By Bart Naylor
Following the second biggest bank collapse in U.S. history—Silicon Valley Bank— the Biden administration is closing in on a major Wall Street reform. This is HUGE. To understand, a quick look at history. The fall of 2008 was a momentous time. America changed which political party controlled the White House, Wall Street crashed the economy, the Bush administration shoveled a record amount of taxpayer dollars to bail out the mega-banks, and the first of what would be millions of individuals lost their savings, jobs, and houses. Barack Obama, a Harvard-trained lawyer and former community organizer in touch with working people, won the election with a mandate to bring “banksters” to account for the harm they caused Main Street Americans and ensure a similar financial crisis could never happen again.
Unfortunately, policymakers fell short when it came to accountability for the individuals most responsible. Bank regulators failed to replace any senior executives. Even when the U.S. Department of Justice (DOJ) brought criminal fraud cases against the mega-banks, prosecutors didn’t name a responsible individual, let alone try and convict one. It’s as if the crimes were immaculately conceived.
Public Citizen (my employer) applauded the focus on systemic problems but recognized the need to also hold bad actors to account. U.S. Attorney General Eric Holder even confessed that in the case of HSBC, the world’s biggest bank, which was found guilty of massive money laundering, Obama’s DOJ deemed some firms “too big to jail,” although he used other words.
The biggest bailout in 2008 went to insurance giant AIG, which had written bond insurance (credit default swaps) but was then unable to pay claims when those bonds (collateralized mortgage obligations) defaulted. U.S. Treasury Secretary Timothy Geithner did not seek accountability for the gang at AIG that wrote all those insurance contracts. Instead, officials approved a collective $165 million bonus pool for them.
To give credit where it is due, Obama’s team did shepherd a major banking reform legislation through Congress. The 2010 Dodd-Frank Wall Street Reform and Consumer Protection Act created the U.S. Consumer Financial Protection Bureau, the brainchild of then Harvard Law Professor Elizabeth Warren. U.S. Sens. Carl Levin (D-Mich.) and Jeff Merkley (D-Ore.) added an important provision to combat bank gambling, the eponymous (Paul) Volcker Rule, conceived by the former Federal Reserve chair in an op-ed.
Importantly for individual accountability, the law created a vehicle to rein in the types of bonuses that incentivized bankers to commit the frauds that led to the 2008 crash. It’s called Section 956. The statute itself is simple and elegant. It prohibits any compensation structure that could lead to “inappropriate” risk-taking.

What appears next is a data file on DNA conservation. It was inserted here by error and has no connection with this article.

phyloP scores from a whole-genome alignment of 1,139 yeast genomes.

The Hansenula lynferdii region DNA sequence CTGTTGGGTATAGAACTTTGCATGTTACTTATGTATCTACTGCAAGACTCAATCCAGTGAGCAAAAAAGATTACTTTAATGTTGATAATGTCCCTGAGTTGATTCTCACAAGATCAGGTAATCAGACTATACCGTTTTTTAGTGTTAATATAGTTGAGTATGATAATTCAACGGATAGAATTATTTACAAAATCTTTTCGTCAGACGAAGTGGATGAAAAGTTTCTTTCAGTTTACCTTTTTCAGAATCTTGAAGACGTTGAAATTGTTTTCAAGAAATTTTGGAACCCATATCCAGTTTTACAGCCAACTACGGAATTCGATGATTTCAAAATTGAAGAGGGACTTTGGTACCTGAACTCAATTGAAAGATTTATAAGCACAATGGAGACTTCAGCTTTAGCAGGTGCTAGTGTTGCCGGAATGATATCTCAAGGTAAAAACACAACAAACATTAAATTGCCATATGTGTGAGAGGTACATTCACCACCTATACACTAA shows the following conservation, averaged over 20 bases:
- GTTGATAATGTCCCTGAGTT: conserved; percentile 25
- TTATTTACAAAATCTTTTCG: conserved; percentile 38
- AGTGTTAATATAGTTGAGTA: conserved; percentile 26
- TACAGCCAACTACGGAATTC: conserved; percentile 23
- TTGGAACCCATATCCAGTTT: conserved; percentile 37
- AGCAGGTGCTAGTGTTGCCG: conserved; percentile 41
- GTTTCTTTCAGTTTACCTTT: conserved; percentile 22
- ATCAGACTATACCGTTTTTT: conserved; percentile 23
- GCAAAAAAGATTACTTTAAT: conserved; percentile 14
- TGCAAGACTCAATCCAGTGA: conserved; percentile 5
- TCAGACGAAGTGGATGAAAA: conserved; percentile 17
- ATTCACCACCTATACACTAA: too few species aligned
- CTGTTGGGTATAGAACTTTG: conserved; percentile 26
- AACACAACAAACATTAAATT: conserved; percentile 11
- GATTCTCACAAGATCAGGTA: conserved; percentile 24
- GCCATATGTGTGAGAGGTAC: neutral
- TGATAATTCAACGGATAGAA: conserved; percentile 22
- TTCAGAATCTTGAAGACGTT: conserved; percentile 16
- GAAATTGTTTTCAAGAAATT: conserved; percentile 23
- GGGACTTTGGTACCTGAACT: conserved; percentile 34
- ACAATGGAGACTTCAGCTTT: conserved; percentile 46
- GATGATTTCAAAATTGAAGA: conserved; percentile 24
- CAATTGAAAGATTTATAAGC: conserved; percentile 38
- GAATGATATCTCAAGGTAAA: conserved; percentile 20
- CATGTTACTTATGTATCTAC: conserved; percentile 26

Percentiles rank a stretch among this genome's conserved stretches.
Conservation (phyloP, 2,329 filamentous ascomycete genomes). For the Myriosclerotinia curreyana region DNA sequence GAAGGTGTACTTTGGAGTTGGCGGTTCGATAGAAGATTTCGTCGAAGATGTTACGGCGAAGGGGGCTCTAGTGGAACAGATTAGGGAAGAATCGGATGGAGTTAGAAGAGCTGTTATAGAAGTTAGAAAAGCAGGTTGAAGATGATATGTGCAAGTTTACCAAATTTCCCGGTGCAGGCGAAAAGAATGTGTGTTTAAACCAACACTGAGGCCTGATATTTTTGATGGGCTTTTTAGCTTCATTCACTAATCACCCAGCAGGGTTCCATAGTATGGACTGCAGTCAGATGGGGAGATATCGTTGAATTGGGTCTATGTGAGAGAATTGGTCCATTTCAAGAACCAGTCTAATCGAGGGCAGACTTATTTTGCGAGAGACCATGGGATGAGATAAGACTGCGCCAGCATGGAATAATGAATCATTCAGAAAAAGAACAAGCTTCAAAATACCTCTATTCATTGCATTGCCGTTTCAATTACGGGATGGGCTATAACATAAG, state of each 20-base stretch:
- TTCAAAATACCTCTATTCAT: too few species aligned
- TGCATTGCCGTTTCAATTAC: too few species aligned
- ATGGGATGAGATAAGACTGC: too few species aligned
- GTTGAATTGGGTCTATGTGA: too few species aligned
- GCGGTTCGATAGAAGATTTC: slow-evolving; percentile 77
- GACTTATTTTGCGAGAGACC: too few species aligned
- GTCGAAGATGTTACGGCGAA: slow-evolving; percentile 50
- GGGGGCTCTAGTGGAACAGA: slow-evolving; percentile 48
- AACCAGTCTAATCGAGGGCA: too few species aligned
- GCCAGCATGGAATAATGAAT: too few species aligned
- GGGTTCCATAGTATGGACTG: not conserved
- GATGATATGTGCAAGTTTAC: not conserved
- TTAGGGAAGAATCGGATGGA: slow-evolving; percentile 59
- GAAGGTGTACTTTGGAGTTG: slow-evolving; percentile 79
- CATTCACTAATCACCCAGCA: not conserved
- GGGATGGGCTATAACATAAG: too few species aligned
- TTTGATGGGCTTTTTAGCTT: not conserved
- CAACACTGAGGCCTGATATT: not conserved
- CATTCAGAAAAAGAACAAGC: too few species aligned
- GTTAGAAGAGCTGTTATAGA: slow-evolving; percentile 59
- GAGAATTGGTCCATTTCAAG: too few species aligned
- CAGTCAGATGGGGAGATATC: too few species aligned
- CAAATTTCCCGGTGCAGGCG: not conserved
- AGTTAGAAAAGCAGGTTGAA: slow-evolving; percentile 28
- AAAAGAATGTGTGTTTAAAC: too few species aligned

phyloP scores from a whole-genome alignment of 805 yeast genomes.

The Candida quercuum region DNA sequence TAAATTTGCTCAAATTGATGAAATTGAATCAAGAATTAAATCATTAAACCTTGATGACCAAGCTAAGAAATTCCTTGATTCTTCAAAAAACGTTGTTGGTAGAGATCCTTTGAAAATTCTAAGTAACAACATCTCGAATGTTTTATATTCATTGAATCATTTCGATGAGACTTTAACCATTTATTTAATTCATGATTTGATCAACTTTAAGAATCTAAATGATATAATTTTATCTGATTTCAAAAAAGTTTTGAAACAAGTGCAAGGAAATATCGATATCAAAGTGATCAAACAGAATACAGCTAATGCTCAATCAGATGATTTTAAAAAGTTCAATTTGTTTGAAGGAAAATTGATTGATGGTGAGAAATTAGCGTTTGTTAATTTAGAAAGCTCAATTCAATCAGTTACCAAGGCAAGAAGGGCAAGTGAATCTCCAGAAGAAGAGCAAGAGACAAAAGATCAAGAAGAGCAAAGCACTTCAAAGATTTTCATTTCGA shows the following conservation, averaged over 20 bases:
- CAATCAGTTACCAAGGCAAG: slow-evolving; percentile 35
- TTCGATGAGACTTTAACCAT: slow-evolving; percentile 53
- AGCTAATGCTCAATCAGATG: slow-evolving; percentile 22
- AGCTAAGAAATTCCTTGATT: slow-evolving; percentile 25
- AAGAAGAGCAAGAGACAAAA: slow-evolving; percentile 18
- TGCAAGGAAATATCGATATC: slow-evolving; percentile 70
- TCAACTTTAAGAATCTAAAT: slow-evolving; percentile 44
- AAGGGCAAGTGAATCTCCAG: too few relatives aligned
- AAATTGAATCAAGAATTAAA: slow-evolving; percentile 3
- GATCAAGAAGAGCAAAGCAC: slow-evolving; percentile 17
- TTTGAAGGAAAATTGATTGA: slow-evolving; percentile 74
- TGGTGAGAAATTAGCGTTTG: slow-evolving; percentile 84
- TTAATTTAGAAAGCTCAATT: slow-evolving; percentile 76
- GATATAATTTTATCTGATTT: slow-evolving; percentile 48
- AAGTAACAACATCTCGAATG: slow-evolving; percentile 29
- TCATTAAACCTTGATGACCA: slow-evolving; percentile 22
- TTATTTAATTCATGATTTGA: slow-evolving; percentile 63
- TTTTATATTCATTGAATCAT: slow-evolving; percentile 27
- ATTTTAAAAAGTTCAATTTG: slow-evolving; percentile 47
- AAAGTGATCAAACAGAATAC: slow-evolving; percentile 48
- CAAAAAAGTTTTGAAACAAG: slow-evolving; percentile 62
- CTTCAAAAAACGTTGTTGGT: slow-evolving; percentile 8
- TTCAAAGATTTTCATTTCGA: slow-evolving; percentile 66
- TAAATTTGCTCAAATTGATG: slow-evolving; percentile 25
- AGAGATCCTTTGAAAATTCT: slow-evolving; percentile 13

But the rule implementing this provision must be done right. Real reform requires that a sizeable chunk of the banker’s bonuses be deferred into a collective fund that is withheld for years. If their bank fails or is found guilty of misconduct, then this collective fund is used to pay penalties and uninsured depositors.
This approach makes every banker a bonus-incentivized inside police officer. That’s better oversight than bank regulators, shareholders, bondholders, board directors, bond rating agencies, or any other mechanism. This is how many private firms work and how investment banks used to work. If the firm screws up, the money to recoup comes out of the bonus pool for everyone.
Federal Deposit Insurance Corporation (FDIC) board member Rohit Chopra, who currently directs the U.S. Consumer Financial Protection Bureau, highlighted this reform in a March 10 interview with The Washington Post.
Congress wrote a nine-month deadline into Section 956, emphasizing its urgent importance. But shockingly, the provision has never been implemented. The agencies in charge of writing the regulation in the Obama era floated two proposals, the last one in 2016, but never finalized either. President Donald Trump’s team didn’t even propose a rule – hardly a surprise.
Now there’s a new financial policy team. Biden administration regulators that would handle banker pay reform include several former aides to now U.S. Senator Elizabeth Warren (D-Mass.). Treasury Secretary Janet Yellen did not spin through the revolving door from Wall Street, as did her predecessors. Martin Gruenberg chairs the FDIC, where he’s worked for decades following service to financial reform and good government advocate U.S. Sen. Paul Sarbanes (D-Md.). Michael Barr is vice chair for supervision of the Federal Reserve, coming to this position not from a bank, but from the University of Michigan law school. Gary Gensler, who chairs the U.S. Securities and Exchange Commission, did work for Goldman Sachs but proved his Main Street bona fides as a vigorous enforcer when he chaired the U.S. Commodity Futures Trading Commission.
These regulators and a few others are now working to finalize the years-overdue banker pay reform rule. The collapse of Silicon Valley Bank (SVB) has, once again, illustrated the consequences of misplaced bonus pay and the urgent need for such a rule.
Personnel is policy. We have the right people for the job right now. It’s important to make sure the regulators responsible for this critical reform appreciate the gravity their job in the wake of SVB’s collapse. Main Street is cheering them on to do right.
Naylor is the financial policy advocate for Public Citizen.